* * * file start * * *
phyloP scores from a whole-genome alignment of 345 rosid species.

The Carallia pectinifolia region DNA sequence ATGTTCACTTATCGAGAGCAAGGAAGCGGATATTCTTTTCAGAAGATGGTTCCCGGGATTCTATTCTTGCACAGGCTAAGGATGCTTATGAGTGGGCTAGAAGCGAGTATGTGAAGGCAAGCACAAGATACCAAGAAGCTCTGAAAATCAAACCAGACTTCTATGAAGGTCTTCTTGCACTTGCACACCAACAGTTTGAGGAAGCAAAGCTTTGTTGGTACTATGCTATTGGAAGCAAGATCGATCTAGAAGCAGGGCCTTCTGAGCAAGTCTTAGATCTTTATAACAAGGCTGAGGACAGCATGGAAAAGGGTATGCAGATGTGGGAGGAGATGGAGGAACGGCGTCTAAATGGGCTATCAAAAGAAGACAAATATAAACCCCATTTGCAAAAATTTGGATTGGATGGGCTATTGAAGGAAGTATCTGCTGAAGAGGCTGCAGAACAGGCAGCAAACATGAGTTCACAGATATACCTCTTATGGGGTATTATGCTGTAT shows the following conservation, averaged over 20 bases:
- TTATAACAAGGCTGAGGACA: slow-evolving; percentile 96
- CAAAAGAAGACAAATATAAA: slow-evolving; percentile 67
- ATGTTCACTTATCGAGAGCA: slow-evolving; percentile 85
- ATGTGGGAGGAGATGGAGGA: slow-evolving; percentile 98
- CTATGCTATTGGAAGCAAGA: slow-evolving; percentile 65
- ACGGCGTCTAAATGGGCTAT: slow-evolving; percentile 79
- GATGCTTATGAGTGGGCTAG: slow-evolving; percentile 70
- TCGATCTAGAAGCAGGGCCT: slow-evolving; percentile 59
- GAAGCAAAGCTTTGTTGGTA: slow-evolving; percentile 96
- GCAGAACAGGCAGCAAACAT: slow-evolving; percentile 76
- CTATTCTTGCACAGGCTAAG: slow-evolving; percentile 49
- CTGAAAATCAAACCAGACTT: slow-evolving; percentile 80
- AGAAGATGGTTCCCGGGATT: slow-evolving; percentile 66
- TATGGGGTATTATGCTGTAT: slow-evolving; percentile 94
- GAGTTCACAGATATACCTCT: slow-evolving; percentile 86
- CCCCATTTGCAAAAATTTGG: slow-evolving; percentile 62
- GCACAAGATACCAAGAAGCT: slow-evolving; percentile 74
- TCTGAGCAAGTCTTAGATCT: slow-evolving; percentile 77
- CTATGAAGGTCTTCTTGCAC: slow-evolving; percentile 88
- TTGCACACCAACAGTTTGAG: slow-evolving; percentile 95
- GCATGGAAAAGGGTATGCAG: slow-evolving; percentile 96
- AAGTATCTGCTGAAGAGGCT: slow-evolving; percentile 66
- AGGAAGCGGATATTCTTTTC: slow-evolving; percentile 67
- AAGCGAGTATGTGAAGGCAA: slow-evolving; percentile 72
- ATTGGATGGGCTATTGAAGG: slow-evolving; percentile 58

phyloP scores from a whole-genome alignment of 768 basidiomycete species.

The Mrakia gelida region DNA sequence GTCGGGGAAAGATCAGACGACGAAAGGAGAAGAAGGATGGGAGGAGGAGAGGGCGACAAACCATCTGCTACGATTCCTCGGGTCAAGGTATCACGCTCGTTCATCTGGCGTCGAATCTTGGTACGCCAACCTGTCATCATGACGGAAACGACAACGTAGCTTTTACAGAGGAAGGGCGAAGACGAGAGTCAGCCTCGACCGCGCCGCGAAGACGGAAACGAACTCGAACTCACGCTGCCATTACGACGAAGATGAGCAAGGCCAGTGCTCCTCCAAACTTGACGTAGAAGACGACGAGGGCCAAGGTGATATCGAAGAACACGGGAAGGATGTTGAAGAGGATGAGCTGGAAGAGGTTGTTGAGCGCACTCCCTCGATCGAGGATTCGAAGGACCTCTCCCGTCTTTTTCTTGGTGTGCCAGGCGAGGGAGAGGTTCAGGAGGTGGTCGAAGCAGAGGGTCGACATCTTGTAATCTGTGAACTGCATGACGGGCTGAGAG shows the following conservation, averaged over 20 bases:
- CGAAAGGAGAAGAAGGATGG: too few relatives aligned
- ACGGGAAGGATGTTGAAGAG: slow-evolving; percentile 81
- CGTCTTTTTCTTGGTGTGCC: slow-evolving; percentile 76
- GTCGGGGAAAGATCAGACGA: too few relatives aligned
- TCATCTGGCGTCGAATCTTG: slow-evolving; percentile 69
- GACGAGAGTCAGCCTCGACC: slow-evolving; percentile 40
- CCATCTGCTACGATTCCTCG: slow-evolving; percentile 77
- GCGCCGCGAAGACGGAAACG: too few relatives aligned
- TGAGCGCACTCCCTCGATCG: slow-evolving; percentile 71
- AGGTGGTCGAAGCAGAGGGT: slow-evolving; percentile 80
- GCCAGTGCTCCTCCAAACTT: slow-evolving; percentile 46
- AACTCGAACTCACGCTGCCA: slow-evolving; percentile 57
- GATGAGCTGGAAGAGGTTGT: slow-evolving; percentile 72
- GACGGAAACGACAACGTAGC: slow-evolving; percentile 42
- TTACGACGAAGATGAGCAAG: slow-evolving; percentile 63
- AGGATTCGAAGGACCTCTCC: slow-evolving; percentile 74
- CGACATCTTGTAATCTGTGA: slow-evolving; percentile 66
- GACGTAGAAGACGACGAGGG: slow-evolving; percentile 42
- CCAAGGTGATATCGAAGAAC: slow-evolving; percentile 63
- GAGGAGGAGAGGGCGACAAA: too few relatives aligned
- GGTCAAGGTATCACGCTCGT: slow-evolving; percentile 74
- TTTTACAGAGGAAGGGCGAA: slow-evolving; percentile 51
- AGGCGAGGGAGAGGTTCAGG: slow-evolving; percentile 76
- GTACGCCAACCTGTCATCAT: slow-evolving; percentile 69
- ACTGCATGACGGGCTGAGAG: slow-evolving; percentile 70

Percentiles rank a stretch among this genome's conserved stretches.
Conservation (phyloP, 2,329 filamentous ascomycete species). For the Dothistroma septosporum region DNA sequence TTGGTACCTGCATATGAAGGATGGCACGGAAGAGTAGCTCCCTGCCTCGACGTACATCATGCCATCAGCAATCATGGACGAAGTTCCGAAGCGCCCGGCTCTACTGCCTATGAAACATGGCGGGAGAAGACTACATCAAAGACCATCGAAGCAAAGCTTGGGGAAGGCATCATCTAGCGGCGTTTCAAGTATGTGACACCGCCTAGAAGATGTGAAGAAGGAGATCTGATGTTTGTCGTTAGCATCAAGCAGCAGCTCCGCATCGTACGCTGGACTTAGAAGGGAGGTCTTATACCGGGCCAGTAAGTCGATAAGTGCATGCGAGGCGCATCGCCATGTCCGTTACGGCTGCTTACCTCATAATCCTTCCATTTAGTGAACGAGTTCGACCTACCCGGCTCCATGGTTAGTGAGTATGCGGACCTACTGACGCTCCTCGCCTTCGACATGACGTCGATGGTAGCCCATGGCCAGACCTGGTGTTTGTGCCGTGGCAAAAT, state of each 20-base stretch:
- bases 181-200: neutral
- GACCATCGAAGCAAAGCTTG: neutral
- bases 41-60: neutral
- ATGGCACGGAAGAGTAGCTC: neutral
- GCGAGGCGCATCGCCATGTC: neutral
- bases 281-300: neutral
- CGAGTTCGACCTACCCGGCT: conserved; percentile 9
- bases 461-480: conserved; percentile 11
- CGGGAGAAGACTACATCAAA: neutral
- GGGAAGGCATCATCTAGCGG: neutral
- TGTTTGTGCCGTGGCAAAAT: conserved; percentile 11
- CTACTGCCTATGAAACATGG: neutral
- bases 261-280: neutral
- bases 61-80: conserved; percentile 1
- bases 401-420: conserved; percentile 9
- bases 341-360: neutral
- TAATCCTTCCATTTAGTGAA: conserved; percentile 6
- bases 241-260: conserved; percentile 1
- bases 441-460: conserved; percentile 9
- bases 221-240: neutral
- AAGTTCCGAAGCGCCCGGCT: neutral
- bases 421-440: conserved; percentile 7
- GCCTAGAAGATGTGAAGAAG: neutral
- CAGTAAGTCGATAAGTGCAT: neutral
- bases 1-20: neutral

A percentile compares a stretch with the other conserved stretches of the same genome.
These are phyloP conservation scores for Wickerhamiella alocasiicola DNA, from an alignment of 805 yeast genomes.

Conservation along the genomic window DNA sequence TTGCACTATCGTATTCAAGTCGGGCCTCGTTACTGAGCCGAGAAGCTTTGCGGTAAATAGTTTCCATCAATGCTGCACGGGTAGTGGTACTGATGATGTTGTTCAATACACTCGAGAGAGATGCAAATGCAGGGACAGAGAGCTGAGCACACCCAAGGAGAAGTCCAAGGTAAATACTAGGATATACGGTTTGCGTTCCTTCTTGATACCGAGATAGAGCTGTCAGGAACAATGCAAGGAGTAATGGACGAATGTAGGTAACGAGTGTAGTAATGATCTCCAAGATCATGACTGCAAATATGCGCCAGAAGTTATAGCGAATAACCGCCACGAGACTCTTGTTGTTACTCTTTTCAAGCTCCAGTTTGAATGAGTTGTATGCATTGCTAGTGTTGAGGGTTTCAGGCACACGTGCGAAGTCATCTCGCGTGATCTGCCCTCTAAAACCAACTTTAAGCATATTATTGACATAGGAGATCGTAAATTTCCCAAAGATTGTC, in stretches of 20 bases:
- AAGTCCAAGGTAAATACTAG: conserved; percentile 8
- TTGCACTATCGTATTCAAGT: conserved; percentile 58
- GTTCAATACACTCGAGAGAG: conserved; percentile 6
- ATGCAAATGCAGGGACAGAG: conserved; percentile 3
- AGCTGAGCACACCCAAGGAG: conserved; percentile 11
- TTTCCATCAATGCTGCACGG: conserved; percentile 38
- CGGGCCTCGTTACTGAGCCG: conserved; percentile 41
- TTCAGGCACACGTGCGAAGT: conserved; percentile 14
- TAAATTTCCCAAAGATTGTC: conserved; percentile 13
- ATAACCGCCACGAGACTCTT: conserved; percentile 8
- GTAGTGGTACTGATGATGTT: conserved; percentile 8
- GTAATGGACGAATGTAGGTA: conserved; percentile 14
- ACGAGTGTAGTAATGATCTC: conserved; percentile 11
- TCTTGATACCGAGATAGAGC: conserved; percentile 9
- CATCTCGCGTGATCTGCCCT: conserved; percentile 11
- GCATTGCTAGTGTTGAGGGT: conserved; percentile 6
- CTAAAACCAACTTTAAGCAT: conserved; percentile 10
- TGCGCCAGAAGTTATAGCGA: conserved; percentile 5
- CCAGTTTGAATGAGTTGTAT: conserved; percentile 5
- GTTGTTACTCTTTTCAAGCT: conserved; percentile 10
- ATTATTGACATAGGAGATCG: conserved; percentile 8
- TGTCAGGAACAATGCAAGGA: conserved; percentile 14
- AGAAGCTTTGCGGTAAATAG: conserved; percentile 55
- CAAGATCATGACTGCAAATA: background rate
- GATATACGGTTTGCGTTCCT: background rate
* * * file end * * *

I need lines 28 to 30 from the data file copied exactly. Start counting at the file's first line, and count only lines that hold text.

phyloP scores from a whole-genome alignment of 768 basidiomycete species.

The Mrakia gelida region DNA sequence GTCGGGGAAAGATCAGACGACGAAAGGAGAAGAAGGATGGGAGGAGGAGAGGGCGACAAACCATCTGCTACGATTCCTCGGGTCAAGGTATCACGCTCGTTCATCTGGCGTCGAATCTTGGTACGCCAACCTGTCATCATGACGGAAACGACAACGTAGCTTTTACAGAGGAAGGGCGAAGACGAGAGTCAGCCTCGACCGCGCCGCGAAGACGGAAACGAACTCGAACTCACGCTGCCATTACGACGAAGATGAGCAAGGCCAGTGCTCCTCCAAACTTGACGTAGAAGACGACGAGGGCCAAGGTGATATCGAAGAACACGGGAAGGATGTTGAAGAGGATGAGCTGGAAGAGGTTGTTGAGCGCACTCCCTCGATCGAGGATTCGAAGGACCTCTCCCGTCTTTTTCTTGGTGTGCCAGGCGAGGGAGAGGTTCAGGAGGTGGTCGAAGCAGAGGGTCGACATCTTGTAATCTGTGAACTGCATGACGGGCTGAGAG shows the following conservation, averaged over 20 bases:
- CGAAAGGAGAAGAAGGATGG: too few relatives aligned